On the rooftop terraza of my hotel, I sit with my face to the late-September sun. The dust-pink tiles and palm trees under a thin blue sky give a touch of North Africa to the roofscape of this Mediterranean city. Behind me is the soaring facade of a Gothic cathedral, its rose window lit up in the evening light like some great exotic bloom.
Once, Palma de Mallorca was a low-profile destination. Palma was where you flew to for Magaluf or S'Arenal, if sun, sea and cerveza were your thing, or for Deià, if you were a Soho boho. But as for staying there, the idea occurred only to the most intrepid of Mallorca's several million annual visitors. Then the peseta dropped. Despite presiding over a mass-tourism machine, Palma had nothing to do with those rambunctious resorts; and its casco viejo, the historic nucleus of the island's capital, was as charming as that of any Italian Renaissance town.
Historically, Palma was the seat of the island's monarchy, aristocracy and ecclesiastical hierarchy - which explains its plethora of churches, convents and palacios with secret courtyards behind arched portals. By the late-20th century, however, Palma's old town fell into near-dereliction, a process mirrored by other capitals of tourist zones such as Málaga and Alicante. When I first came here as a student in the 1980s the old town was crumbling and its winding alleys smelled of urine.
Over the three decades since then the change has been vertiginous. The Paseo de Born, a tree-shaded avenue and the city's social axis, thrums with life; the voices on the street are German, Scandinavian and Russian. The shaded colonnades of nearby Carrer de Jaume III are flanked with designer emporia (Loewe, Herrera, Vuitton) and posh tapas bars, but I'm pleased to see the Bar Bosch (established in 1936) is still doing a healthy trade in hot chocolate and ensaimadas, the Mallorcan patisserie item that does for pork fat what the croissant does for butter.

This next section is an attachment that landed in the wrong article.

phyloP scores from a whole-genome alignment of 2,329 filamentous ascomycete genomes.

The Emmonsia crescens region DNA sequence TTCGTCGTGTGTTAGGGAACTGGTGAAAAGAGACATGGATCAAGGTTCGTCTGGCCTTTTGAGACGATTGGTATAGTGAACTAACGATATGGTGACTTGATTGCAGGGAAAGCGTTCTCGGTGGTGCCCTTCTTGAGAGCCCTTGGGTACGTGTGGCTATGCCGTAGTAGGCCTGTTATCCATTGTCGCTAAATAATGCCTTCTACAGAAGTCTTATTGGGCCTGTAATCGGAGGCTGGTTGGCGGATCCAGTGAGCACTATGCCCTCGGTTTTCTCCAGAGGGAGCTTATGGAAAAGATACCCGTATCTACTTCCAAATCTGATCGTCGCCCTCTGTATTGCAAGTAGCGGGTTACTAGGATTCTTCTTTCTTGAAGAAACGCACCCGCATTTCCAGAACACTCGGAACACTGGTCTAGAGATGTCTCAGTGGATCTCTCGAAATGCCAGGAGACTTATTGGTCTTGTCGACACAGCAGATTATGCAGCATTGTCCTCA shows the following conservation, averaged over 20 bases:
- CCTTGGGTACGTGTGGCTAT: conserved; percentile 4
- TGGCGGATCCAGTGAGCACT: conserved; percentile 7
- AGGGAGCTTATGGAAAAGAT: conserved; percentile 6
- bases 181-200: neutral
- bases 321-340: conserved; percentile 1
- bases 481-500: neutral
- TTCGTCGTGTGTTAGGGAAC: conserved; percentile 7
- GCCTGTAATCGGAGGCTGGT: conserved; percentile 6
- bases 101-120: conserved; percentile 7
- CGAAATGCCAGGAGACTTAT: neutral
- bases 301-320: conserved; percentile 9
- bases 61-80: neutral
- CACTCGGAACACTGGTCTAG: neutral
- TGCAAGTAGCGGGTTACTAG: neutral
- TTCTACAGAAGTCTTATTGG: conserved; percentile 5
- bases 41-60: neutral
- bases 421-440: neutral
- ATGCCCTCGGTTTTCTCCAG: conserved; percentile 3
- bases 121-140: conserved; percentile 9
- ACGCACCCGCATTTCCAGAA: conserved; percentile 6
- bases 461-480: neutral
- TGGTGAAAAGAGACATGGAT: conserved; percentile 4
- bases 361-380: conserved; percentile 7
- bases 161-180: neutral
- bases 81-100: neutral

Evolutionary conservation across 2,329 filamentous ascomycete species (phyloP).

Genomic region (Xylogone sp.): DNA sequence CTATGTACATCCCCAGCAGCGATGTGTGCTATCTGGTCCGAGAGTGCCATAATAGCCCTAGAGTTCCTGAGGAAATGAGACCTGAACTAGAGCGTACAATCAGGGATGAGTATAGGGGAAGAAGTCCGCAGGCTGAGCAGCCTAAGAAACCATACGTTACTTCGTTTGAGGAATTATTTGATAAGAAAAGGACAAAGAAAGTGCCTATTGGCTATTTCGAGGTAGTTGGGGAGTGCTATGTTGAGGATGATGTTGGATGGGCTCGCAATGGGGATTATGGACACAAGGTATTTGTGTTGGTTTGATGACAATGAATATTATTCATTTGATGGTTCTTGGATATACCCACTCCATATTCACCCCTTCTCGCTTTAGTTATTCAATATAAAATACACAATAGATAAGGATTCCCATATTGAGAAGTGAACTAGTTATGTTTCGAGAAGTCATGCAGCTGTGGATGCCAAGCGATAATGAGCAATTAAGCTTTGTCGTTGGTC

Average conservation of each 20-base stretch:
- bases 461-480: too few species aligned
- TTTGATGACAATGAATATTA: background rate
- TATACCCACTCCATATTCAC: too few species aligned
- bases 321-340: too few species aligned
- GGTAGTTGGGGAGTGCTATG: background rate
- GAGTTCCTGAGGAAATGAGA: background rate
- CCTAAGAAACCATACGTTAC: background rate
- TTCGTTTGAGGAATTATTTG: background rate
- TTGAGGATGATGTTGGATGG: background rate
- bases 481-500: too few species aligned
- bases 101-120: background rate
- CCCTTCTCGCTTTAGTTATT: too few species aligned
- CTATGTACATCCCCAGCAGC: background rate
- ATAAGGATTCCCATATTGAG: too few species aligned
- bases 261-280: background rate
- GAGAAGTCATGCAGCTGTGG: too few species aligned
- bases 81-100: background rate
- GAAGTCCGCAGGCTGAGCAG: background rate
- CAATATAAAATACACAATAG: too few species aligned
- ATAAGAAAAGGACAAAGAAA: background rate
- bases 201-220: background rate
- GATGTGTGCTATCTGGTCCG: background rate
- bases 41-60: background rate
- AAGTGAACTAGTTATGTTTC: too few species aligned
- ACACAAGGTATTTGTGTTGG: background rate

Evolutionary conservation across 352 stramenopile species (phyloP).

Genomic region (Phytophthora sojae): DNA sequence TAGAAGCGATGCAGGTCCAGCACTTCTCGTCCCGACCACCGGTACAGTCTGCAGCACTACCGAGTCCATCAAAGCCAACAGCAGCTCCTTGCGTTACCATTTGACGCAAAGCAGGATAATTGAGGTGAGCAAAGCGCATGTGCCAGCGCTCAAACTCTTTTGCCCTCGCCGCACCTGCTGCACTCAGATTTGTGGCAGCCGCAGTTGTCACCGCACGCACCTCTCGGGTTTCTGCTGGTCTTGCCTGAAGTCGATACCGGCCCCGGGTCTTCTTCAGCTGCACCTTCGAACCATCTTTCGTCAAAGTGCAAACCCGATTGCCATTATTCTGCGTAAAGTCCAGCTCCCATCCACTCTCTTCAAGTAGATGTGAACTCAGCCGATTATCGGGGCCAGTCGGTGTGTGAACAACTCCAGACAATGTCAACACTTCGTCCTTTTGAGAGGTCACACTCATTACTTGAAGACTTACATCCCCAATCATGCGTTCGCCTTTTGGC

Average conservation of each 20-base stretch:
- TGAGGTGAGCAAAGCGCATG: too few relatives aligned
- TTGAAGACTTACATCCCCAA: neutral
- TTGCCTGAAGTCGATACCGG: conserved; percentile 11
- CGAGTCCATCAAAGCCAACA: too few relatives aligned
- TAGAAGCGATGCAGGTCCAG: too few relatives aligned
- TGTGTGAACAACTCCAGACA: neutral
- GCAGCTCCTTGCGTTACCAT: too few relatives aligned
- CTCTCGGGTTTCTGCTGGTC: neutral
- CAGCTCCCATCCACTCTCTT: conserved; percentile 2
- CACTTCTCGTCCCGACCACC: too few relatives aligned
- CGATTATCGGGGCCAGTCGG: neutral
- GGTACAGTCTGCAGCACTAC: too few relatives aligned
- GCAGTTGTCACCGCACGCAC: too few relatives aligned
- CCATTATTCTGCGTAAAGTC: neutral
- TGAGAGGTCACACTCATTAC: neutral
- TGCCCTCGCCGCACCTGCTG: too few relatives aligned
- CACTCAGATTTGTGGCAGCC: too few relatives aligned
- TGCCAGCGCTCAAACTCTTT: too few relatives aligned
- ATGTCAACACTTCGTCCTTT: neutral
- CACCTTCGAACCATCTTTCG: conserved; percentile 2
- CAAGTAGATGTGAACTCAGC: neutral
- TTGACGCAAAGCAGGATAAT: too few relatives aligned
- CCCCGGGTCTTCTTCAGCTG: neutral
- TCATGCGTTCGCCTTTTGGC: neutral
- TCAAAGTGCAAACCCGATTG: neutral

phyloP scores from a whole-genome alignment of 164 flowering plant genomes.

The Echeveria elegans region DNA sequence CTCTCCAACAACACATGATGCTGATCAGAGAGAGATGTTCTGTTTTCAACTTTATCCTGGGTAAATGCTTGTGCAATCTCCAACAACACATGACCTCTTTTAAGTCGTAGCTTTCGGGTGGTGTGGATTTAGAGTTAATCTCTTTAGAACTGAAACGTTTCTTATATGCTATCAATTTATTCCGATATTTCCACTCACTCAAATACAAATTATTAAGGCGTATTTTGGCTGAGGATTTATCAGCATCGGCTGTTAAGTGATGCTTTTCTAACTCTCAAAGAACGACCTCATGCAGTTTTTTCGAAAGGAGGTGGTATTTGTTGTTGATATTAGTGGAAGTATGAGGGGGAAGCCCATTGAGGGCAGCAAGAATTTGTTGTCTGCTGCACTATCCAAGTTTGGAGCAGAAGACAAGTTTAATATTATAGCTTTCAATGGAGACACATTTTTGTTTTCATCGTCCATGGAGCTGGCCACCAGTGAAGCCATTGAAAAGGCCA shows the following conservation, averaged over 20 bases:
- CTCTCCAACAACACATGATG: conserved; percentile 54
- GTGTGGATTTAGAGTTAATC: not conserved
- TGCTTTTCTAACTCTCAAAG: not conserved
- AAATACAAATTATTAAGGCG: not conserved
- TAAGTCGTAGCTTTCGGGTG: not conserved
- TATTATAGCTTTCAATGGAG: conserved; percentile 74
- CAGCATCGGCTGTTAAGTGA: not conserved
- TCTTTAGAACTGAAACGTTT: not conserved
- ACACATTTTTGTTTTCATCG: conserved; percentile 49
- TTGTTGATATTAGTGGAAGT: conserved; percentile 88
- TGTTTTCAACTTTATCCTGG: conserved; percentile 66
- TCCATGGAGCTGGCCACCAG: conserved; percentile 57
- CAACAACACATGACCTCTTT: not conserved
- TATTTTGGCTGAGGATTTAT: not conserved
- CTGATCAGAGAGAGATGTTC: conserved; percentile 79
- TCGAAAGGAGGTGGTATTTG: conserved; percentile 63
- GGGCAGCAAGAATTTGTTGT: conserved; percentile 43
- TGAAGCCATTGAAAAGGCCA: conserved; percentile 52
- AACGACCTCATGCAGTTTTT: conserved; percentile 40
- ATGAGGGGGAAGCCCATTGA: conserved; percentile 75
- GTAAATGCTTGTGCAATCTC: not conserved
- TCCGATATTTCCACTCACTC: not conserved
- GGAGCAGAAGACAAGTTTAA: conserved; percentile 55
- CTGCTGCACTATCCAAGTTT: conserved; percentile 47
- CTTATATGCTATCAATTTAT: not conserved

The old town's social axis, the Paseo de Born. Photograph: Alamy
Business is also brisk at the Mercat de S'Olivar, Palma's produce central and a sensory spectacle to rival any of the great markets of the Spanish Mediterranean. S'Olivar is what the Spanish describe as de toda la vida (it's been there for ever), yet the market has moved with the times. At the stalls in the seafood section you can sit at the bar with a half-dozen oysters and a glass of albariño. Guiris (slang for foreigners) toting baskets jostle with locals at the organic, locally grown, heritage-variety fruit stalls.
I buy a slice of coca - a kind of pizza topped with onions and red peppers - and eat it under an olive tree in the square outside the market. A couple in an open-topped Merc with a foreign number plate speed through the square, overtaking a horse-drawn carriage. A metaphor, perhaps, for the fast-paced new Palma rapidly overtaking the old.
In terms of good accommodation, fine hotels have come along in waves. The pioneer among the bijou hotelitos, Ca Sa Galesa, was opened (in 1995) by a couple from Cardiff who realised that Palma's old-town palacios had possibilities. Then came the Scandinavian-owned properties Puro and Tres (both opened in 2004). And there the two ex-convents, Santa Clara and Convent de la Missió. Of all the old-town boutique joints, however, Palma appears to have left the best until last. Can Cera, which opened last June, is an immaculate refurb of a 17th-century mansion on the Carrer de Sant Francesc, while Brondo Architect (in the Calle Can Brondo) gives the design hotel a makeover, mixing hardcore industrial chic with retro style.
Can Cera hotel, which opened last June in a refurbished 17th-century mansion
"Great new places are opening up in Palma all the time and it's hard to keep track of them all," says Maria, a friend and long-term Palma resident. We are sitting at a terrace table at the Bodega Gaudeix, a creative spin on the traditional bodega, opened last spring by Cristina Díaz and Maria Moreno. As we talk, Cristina brings stuffed baby squid, crunchy bull's tail and a ball of morcilla and almonds to our table.
Palma's cuisine has come on in leaps and bounds since the old days when dining options were largely limited to gloomy cellars where roast meat and fish were swilled down with cheap red wine. Foodie boutiques are the retail genre of the moment, reflecting a demand for authentic island products such as sobrassada sausage and Quely biscuits, artisan salt from Es Trenc and new-wave Mallorcan wines.